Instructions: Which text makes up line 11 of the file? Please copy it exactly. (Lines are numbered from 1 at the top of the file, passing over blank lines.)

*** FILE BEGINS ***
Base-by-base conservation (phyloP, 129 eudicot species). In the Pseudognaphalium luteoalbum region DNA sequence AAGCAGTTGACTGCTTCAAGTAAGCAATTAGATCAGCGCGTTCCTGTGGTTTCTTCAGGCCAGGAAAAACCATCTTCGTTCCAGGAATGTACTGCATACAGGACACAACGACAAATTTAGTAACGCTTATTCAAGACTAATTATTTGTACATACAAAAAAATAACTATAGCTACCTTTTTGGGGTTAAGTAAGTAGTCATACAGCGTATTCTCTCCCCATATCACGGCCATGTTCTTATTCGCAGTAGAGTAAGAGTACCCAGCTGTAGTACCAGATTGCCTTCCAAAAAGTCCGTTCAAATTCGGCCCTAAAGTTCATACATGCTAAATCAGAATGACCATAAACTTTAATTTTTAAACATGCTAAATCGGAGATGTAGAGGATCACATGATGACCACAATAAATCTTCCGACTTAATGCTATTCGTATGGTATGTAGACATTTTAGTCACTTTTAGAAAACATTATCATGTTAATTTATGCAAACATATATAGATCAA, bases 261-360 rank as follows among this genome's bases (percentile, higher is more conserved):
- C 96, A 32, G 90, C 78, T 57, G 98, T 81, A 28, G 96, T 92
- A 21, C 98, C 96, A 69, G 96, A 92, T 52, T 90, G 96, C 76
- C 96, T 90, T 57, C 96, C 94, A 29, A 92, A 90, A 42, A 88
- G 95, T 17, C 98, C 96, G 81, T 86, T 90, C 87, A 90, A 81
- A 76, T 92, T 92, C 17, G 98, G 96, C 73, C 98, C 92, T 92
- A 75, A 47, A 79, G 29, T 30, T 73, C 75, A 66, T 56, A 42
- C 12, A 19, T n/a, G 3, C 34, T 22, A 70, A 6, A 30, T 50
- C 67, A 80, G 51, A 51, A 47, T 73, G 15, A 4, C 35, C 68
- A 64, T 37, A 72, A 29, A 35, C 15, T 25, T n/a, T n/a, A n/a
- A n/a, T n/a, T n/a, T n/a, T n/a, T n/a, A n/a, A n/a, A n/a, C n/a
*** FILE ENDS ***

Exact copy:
- A n/a, T n/a, T n/a, T n/a, T n/a, T n/a, A n/a, A n/a, A n/a, C n/a